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The Future of Cloud Collaboration | @CloudExpo [#Cloud]

Collaboration technology is already a well-established market

The Future of Cloud Collaboration and What This Means to Your Company

A recent study published by Markets and Markets predicts the collaboration tools market to more than double between now and 2018. In 2014, the market for collaboration software tools was valued at around $10.5 billion. By 2018, this market is expected to reach a size of more than $21 billion. That is a staggering compounded annual growth rate (CAGR) of 15%.

A primary driver for this growth has been cloud. An IDC study points out that the use of SaaS and cloud based software tools is expected to grow from $29.4 billion in 2012 to $67.2 billion in 2016 at an annual growth rate of 28.1%. The proliferation of cloud based collaboration is a direct result of this wholesale growth in the popularity of cloud based services.

Collaboration technology is already a well-established market. Applications like Microsoft Office have been around for more than two decades now. So what's driving this migration towards cloud based services? According to IDC, there are four main factors driving this change from a customers' perspective:

  1. Predictable costs (usage-based payment compared to possible overpayment)
  2. Speed of deployment
  3. Preference to IT spending as monthly operational cost instead of capital expenditure
  4. Cloud is considered the "latest technology"

Cloud collaboration is often used as an umbrella-term that encompasses different areas of business collaboration. However, as a general rule of thumb, collaboration on the cloud is generally assumed to mean one of the following:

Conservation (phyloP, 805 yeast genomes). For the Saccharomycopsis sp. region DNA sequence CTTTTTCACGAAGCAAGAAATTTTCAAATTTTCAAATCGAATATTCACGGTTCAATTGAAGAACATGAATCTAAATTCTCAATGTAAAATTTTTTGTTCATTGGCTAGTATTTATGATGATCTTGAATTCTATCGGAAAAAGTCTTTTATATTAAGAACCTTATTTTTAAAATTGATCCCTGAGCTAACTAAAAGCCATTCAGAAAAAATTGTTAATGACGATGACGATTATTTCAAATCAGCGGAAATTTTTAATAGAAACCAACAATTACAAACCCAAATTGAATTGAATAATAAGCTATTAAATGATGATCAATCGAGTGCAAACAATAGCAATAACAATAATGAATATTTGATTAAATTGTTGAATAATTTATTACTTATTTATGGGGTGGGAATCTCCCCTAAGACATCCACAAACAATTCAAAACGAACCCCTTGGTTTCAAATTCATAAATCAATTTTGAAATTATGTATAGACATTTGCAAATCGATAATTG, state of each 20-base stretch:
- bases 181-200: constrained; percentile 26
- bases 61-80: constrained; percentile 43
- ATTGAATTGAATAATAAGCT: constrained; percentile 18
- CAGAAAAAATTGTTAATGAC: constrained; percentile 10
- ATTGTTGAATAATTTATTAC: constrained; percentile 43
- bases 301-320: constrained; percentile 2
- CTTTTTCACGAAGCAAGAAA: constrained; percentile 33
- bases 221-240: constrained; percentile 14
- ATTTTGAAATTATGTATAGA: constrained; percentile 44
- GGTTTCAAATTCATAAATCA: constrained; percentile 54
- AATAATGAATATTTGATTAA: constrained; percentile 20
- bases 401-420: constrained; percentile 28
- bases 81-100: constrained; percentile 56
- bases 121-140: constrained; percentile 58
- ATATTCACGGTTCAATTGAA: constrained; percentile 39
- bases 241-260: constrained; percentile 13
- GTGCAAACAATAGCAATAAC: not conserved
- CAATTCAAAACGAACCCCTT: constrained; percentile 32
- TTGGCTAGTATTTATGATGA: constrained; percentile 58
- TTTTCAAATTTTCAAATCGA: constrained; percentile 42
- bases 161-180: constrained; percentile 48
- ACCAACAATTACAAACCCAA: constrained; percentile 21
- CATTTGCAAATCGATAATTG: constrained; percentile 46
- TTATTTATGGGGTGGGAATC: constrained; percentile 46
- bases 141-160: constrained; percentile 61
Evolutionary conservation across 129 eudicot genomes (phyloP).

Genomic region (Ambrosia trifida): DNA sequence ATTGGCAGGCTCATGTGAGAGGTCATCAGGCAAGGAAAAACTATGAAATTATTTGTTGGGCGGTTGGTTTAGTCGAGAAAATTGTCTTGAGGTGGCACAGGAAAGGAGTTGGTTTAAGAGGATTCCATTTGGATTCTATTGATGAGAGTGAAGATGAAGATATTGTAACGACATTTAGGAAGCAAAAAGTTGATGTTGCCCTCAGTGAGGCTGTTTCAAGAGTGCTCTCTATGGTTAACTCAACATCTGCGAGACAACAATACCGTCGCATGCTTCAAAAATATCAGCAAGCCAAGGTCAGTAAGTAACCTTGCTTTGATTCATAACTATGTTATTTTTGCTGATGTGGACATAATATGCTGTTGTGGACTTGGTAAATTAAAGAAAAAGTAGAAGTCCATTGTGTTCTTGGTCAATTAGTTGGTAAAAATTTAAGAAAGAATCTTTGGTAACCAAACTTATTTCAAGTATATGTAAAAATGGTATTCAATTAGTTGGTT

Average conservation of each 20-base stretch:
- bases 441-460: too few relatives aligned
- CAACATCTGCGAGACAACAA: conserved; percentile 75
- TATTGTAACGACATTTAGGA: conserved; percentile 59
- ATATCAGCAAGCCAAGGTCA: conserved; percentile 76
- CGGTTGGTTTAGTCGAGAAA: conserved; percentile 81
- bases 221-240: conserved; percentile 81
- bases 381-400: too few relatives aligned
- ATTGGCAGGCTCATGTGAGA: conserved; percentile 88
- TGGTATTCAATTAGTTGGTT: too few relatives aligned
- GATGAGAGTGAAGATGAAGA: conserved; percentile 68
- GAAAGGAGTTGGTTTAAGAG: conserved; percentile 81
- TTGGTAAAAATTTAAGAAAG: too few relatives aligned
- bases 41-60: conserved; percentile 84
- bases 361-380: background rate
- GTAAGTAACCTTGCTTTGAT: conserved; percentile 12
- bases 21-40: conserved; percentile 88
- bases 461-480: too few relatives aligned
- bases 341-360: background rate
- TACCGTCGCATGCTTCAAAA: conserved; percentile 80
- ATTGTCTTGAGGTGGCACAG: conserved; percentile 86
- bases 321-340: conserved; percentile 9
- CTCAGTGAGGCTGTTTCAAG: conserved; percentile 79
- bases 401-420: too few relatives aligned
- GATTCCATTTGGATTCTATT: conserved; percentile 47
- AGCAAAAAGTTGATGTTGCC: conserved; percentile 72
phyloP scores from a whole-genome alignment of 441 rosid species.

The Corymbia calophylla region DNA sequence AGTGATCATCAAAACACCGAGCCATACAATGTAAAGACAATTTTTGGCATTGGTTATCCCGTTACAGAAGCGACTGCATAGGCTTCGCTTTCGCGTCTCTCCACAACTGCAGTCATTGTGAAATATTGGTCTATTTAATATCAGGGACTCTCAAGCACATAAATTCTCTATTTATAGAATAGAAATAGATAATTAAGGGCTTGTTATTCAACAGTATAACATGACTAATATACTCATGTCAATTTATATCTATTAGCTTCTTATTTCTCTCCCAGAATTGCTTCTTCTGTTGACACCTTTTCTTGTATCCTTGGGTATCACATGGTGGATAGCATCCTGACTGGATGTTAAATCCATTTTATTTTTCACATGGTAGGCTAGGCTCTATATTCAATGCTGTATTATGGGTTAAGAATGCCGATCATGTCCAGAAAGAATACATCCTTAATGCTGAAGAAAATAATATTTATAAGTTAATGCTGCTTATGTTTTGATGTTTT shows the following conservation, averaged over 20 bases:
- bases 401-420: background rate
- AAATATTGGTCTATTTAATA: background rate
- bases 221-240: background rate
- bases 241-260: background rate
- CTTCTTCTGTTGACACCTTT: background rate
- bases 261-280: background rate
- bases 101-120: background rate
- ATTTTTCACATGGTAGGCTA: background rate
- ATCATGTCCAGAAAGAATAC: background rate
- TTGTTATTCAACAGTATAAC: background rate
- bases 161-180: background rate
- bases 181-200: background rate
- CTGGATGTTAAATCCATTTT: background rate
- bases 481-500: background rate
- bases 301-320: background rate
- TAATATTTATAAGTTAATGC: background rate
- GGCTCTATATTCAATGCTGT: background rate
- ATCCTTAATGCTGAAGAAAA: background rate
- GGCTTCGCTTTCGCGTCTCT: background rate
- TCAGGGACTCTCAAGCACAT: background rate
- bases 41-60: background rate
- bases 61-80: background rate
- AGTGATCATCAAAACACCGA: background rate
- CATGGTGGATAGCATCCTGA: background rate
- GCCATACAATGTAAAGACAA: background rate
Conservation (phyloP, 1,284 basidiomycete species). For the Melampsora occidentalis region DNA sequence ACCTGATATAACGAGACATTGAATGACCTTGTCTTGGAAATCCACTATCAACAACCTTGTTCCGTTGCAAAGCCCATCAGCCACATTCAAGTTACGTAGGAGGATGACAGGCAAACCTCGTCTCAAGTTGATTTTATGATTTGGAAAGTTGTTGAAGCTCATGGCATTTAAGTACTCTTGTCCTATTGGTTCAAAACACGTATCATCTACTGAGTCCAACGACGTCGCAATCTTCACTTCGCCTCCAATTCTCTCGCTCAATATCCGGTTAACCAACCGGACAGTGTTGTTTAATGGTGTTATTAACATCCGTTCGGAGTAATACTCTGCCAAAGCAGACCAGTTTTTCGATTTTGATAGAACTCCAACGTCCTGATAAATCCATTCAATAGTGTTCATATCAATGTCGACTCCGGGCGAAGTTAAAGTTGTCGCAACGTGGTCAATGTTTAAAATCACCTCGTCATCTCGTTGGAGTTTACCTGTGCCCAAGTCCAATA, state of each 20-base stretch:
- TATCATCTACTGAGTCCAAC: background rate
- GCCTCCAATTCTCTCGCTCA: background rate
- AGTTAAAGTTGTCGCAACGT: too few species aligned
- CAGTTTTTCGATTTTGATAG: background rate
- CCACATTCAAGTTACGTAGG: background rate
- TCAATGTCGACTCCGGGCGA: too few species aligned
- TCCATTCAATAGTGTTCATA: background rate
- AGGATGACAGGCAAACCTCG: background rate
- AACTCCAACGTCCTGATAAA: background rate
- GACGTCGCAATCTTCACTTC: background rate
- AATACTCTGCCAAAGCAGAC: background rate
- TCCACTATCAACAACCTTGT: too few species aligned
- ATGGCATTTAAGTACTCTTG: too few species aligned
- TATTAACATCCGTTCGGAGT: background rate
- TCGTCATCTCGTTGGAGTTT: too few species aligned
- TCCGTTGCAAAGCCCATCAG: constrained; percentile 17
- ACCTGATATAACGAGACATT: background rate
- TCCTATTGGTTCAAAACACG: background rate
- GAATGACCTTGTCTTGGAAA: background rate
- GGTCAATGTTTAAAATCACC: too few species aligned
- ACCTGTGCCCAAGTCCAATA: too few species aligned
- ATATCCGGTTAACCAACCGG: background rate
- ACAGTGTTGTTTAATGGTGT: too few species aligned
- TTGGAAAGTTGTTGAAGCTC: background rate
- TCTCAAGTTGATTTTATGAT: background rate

1. Document sharing (like Office 365)
  2. Voice and video collaboration (like ClickMeeting)
  3. Unified communications
  4. Project management, time tracking, online invoicing, etc. (like Wrike and Due)

So what does the growth of cloud collaboration mean for your company? A Forbes Insight study looked into several companies that took the lead with respect to the deployment of cloud collaboration services and compared them with other companies that were considered laggards. The study found that among the leaders, cloud collaboration was sought primarily by the sales and marketing divisions, following by manufacturing, customer service. However, in the case of laggards, the push came primarily from the CFO and CEO. This is probably an indication that in these companies, the decision to migrate to cloud collaboration was more of a financial decision rather than something driven by a need to drive efficiency.

While cloud collaboration definitely helps in optimizing costs and expenditure, this should definitely not be the most important reason for migration to the cloud. This is because collaboration, by definition, requires a tacit agreement among all stakeholders. When driven by financial benefits alone, the needs and requirements of the users - both within and outside the company - may not be appropriately taken care of.

For example, consider the deployment of document sharing tools like Office 365. Long time users of the Microsoft Office suite may often prefer the software version of Office compared to the cloud alternative. This could be due to various reasons like responsiveness (a local software often responds quicker than a cloud collaboration alternative) or simply because they are habituated to it. Migrating to a cloud-only format could inconvenience the very same employees who you wanted to empower with the help of cloud.

Cloud collaboration is here for the long term. However, given the pace at which technology has evolved over the past two decades, the corresponding learning curve for the various stakeholders has been immense too. So as a decision maker in the company, it is critical to let the usage of cloud collaboration grow over time instead of migration in a swoop. This will give your employees sufficient time to evolve while ensuring your company is on the right path forward.

More Stories By Harry Trott

Harry Trott is an IT consultant from Perth, WA. He is currently working on a long term project in Bangalore, India. Harry has over 7 years of work experience on cloud and networking based projects. He is also working on a SaaS based startup which is currently in stealth mode.

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